I put Walk on the Wild Side (1962) purely because of its famous credits sequence, a long tracking shot of a black cat stalking through an alley. It's pretty neat, but the rest of the movie more than lives up to it.
It stars Laurence Harvey as Dove, a decent though down-and-out Texan trying to get to New Orleans to find his girl. He runs into Kitty Twist (Jane Fonda), who tries to seduce or rob him, whichever. When she tries to rob the Mexican woman (Anne Baxter) who runs a chili joint outside of town, he gets rid of her. Soon, he is searching the city while working at the chili joint, while the owner moons over him.
We finally meet his girl, a French artist played by Capucine. She is resident in an ill-defined establishment for women run by Barbara Stanwyck. Ms. Stanwyck has a curious affection for the girl - she doesn't want her working the nightclub downstairs, but needs her to make up to a local politician.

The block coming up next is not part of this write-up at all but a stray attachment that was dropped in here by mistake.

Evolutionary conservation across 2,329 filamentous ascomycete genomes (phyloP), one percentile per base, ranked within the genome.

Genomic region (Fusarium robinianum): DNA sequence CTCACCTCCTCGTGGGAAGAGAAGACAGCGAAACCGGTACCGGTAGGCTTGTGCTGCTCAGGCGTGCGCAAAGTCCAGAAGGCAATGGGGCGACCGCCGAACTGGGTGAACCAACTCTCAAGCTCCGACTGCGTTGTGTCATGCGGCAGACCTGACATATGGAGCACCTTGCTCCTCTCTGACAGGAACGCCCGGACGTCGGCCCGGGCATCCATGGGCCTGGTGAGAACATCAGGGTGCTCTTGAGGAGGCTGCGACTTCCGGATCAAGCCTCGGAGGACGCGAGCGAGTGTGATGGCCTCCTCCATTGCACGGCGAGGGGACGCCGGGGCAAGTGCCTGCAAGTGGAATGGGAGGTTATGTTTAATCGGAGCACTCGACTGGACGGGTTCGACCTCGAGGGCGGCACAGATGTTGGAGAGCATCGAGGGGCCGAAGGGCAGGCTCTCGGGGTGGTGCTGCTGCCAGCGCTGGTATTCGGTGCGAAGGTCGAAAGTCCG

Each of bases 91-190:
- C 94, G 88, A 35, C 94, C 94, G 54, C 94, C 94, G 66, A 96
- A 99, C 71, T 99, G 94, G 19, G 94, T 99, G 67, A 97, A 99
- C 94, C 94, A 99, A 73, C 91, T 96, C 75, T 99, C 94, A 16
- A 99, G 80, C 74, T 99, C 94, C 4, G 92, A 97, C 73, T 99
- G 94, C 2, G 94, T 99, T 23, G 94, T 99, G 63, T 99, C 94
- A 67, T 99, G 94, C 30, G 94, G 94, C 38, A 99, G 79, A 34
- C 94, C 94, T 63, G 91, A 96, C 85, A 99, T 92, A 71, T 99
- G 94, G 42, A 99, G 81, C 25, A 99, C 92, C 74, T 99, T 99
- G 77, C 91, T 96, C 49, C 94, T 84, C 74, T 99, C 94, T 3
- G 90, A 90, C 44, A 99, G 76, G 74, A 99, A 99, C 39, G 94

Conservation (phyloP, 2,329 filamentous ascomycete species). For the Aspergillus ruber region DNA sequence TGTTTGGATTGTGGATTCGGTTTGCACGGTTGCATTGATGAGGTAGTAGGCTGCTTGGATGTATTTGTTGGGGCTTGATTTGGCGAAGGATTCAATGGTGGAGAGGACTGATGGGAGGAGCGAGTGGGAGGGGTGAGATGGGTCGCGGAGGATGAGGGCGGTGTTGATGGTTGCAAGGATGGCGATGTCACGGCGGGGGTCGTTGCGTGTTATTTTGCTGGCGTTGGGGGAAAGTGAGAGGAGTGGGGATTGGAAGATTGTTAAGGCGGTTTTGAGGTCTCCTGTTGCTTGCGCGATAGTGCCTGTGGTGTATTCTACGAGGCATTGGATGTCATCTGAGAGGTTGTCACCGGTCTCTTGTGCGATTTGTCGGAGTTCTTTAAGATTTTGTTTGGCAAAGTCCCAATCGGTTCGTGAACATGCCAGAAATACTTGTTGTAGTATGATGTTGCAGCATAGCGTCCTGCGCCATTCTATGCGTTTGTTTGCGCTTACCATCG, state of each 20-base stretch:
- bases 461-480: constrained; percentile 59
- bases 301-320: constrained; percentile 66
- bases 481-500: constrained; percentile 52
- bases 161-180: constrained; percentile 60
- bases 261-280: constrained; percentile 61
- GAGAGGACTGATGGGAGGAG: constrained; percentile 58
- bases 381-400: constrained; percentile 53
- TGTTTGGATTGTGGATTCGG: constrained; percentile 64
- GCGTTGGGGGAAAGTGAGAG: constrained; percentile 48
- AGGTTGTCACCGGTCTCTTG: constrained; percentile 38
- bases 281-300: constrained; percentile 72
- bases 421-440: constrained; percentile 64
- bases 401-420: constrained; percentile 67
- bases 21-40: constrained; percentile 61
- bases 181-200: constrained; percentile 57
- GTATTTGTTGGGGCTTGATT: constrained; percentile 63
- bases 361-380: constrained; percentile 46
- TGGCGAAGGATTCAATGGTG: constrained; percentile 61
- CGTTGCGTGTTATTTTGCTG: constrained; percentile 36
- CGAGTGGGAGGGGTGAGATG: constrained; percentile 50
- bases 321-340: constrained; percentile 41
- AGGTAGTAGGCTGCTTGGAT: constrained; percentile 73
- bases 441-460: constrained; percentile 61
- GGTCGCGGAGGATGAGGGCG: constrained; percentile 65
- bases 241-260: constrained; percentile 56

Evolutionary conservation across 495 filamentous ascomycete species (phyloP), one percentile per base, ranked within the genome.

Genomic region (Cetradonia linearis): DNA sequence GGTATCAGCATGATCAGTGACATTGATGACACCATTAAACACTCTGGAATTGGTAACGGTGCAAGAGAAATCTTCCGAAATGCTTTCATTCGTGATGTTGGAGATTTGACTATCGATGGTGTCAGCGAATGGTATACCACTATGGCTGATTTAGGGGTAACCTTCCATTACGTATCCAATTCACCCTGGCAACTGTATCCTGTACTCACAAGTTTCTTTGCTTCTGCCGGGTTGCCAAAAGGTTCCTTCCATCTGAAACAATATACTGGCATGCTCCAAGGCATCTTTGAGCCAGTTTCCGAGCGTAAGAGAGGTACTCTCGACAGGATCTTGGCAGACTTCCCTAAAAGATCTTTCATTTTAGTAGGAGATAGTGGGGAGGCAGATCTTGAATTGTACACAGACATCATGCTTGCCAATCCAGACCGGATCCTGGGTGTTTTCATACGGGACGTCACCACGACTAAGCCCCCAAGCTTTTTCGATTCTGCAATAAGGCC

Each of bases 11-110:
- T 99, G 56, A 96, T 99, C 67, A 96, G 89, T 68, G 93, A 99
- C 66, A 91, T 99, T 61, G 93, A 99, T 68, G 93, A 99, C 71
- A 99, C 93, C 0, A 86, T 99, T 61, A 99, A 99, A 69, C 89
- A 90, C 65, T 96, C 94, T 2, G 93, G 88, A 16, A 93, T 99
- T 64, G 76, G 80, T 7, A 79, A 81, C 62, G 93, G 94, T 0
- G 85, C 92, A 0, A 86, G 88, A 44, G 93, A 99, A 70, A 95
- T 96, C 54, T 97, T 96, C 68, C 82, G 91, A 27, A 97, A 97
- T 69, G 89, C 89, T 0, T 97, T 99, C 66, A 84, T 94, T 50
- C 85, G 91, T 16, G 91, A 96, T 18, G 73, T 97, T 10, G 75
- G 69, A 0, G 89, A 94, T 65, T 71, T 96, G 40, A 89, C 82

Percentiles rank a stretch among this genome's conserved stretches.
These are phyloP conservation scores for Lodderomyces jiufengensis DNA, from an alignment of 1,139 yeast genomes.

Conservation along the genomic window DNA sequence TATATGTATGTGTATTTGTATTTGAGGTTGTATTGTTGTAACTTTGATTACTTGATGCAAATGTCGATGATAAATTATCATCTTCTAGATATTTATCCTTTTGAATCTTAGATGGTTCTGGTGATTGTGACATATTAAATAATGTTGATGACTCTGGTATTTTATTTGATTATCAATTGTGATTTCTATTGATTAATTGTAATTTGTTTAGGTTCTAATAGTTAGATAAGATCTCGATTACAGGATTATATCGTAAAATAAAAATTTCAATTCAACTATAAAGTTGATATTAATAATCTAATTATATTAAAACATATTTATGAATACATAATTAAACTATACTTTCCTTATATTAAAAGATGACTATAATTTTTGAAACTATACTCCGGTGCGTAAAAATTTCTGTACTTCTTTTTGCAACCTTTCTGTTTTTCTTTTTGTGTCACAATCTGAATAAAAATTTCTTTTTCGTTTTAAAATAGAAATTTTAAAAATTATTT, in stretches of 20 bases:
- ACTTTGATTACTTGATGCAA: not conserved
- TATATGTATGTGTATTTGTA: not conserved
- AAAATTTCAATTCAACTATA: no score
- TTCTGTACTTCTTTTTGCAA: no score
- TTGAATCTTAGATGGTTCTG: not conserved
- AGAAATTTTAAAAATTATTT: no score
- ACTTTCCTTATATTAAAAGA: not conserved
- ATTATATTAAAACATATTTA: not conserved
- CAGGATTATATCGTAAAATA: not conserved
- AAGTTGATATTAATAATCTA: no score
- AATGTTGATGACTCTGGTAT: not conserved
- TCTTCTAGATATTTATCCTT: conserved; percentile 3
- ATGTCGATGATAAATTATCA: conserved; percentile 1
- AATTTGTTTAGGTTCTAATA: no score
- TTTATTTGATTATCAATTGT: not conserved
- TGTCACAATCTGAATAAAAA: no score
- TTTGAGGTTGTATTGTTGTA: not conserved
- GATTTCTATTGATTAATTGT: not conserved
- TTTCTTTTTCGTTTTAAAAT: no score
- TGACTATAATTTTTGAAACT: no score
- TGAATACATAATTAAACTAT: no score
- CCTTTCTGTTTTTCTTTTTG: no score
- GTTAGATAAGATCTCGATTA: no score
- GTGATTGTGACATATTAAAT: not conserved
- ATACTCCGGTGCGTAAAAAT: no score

The whole thing is rank with prostitution, lesbianism, unrequited passion, jazz music, blackmail,an amputee, and the heat of New Orleans. It was adapted from a novel by Nelson Algren, Chicago's famous chronicler of the underbelly, a writer and poet, labor organizer and drunk, man-whore and lover to Simone de Beauvoir. I assume it was toned down quite a lot for the movies - they never say that Stanwyck is a lesbian who runs a whorehouse, but it could hardly be plainer. Ed Dmytryk gets to use a lot of his noir technique, but this is really a slumming melodrama.
In conclusion, the cat credit sequence is by Saul Bass.